Customer Expectations and sales
Actual sales ratios for higher priced items are more defined by expectation than by the actual prices. True, people will always 'window-shop' for items they can't afford, but in general sales will increase where people find the products they expected at the prices below their expectations.
Adjusting the expectations in your favour is where smart marketing comes in. If you increase the expectation and 'aura' of quality to the brand and products, people suddenly 'feel' as if the prices are cheaper (more of a bargain).
A high-class jewellers shop with beautiful and rich decor may sell exactly the same items as a local market trader, but we sure as hell want to pay a lot less from the market. Increase the atmosphere and expectation of quality, and you'll see an increase on conversion ratios.
The setting of expectations begins with marketing as the following 'example' text ads may show:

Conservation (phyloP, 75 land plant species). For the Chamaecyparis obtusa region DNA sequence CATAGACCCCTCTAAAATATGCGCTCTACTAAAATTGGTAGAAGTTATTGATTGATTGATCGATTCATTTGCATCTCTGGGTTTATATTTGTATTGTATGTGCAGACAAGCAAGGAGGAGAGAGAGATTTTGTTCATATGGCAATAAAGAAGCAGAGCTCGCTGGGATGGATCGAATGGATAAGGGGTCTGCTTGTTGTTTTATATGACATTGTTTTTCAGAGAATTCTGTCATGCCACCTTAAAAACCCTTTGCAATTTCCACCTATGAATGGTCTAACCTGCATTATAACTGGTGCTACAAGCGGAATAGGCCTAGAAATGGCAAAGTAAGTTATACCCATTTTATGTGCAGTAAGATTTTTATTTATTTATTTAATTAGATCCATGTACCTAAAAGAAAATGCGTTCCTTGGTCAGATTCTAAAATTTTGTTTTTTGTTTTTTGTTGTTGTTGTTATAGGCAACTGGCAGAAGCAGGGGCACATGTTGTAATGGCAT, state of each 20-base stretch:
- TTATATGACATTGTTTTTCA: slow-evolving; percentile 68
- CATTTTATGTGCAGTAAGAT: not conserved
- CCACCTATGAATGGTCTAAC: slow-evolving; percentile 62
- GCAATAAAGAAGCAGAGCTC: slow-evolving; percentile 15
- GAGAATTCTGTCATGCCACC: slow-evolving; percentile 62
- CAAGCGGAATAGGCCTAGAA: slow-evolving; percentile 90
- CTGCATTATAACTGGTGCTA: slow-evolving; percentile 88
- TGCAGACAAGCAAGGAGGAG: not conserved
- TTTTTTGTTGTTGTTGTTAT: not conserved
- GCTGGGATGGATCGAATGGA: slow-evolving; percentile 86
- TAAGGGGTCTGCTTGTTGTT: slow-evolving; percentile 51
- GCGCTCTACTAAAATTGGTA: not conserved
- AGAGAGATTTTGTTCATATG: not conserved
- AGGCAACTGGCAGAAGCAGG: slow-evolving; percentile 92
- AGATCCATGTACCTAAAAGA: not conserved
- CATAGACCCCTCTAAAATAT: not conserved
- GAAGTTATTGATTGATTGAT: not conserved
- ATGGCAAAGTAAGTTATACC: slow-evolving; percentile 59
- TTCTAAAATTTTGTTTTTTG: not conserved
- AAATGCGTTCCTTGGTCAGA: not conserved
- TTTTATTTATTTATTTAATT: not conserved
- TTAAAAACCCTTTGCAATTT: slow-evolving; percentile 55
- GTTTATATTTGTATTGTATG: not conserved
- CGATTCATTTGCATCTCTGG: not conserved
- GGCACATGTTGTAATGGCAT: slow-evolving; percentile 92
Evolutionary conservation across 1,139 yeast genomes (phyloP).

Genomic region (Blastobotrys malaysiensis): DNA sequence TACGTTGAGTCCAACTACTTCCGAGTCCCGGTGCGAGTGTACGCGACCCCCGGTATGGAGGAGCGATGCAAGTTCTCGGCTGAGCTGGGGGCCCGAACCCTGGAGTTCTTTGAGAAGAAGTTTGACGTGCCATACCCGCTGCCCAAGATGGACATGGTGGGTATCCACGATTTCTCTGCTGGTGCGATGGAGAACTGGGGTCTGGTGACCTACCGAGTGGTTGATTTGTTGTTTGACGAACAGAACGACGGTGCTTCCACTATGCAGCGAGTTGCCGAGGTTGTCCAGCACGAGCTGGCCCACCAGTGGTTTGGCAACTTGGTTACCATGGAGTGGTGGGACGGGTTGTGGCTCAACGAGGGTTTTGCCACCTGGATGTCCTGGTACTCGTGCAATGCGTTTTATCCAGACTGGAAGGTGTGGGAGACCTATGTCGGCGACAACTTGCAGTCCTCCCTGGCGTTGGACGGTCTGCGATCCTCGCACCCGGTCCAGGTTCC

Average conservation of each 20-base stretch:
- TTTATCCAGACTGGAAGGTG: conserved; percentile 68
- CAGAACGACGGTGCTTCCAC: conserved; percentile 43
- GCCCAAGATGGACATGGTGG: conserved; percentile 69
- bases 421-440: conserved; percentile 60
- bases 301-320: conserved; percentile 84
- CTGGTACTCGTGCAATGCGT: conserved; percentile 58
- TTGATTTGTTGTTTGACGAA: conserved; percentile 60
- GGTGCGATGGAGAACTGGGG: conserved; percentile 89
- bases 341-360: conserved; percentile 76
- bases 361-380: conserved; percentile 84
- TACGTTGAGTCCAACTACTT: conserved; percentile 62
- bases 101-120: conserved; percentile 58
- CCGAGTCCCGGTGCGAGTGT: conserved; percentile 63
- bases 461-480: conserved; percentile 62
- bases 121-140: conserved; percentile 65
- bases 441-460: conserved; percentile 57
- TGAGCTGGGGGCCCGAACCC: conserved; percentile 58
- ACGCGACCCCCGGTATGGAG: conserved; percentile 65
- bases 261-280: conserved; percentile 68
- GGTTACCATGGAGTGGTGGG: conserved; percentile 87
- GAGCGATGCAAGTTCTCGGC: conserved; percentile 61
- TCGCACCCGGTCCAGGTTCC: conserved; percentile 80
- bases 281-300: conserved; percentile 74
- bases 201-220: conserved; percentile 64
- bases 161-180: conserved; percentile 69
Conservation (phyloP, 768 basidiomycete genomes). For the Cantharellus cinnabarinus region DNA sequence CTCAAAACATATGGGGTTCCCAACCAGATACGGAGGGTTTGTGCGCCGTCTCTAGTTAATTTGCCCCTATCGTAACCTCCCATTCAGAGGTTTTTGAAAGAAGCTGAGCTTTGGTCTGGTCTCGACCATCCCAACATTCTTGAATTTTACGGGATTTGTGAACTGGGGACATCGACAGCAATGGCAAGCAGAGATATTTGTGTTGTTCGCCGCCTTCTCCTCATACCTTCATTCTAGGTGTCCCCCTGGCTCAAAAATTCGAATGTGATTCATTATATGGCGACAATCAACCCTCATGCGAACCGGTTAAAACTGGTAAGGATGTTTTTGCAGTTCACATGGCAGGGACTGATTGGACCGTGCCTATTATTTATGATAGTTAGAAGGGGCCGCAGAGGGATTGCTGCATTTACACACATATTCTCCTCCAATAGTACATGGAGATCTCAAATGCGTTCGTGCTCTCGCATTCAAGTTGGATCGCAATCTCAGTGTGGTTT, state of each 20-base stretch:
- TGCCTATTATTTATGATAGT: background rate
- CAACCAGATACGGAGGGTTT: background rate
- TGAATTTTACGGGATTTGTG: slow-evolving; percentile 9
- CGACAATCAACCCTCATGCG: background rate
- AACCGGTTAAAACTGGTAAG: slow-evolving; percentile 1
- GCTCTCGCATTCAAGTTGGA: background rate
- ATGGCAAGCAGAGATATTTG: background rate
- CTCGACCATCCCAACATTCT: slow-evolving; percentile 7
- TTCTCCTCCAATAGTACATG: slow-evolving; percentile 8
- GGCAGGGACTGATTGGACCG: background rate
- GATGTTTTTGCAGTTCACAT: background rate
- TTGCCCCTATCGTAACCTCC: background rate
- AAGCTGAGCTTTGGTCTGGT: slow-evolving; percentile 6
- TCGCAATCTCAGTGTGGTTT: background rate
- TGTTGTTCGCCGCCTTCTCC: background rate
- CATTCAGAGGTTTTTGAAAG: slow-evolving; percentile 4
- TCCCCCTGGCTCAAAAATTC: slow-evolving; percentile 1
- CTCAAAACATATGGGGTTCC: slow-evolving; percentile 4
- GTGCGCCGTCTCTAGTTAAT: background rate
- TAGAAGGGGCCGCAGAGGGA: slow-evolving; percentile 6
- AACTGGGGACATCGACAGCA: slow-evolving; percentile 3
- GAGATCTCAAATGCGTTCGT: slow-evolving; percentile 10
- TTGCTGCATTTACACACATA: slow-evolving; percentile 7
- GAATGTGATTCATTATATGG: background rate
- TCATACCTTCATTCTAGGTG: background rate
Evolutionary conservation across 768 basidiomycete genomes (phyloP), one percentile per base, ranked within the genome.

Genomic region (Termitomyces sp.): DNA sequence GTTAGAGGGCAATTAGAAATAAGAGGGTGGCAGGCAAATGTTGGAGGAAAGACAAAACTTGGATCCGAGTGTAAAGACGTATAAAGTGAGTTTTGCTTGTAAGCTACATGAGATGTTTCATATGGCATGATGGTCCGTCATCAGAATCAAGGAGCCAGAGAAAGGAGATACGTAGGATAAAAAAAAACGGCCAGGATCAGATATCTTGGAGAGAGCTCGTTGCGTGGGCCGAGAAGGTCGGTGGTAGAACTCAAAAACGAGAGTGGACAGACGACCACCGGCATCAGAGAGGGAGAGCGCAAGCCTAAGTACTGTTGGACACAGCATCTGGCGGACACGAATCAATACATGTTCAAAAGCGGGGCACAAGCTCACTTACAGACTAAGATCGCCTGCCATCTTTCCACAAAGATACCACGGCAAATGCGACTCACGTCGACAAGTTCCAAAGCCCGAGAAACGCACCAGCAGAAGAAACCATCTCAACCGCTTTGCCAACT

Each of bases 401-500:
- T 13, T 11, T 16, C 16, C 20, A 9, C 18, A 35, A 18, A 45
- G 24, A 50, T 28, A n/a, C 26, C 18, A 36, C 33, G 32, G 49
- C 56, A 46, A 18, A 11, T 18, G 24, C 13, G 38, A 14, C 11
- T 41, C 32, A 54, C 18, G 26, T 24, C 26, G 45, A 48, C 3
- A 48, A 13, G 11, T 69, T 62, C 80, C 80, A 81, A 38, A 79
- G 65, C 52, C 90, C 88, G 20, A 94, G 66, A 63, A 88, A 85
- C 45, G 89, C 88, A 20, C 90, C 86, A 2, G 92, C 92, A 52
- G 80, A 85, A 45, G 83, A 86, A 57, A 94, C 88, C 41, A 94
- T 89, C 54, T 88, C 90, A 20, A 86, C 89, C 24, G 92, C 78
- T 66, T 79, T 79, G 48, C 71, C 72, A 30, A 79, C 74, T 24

Now, look at the way these affect your expectations of the prices you'll see. You are only interested in ad #1 if you want a serious bargain. While ad #2 could have the same prices as ad #1, we will perceive the prices as being far lower than we'd expected when we arrived.
Ad number 1 is promising us "incredible prices", and so if we are not seriously impressed with the discounts presented, if we know of just one place cheaper, we will feel deceived.
Ad number 2 instead focuses on quality, and so long as the site is well designed, and the pictures of the jewellery look successful, then it has a far better chance of keeping potential clients around long enough to make a decent sales pitch.
There is of course a chance that ad #1 will generate more traffic, but I'd be confident that ad #2 would generate more profit. Bargains are a somewhat relative thing, if you make something seem to be worth more, then it likewise will seem more of a bargain.
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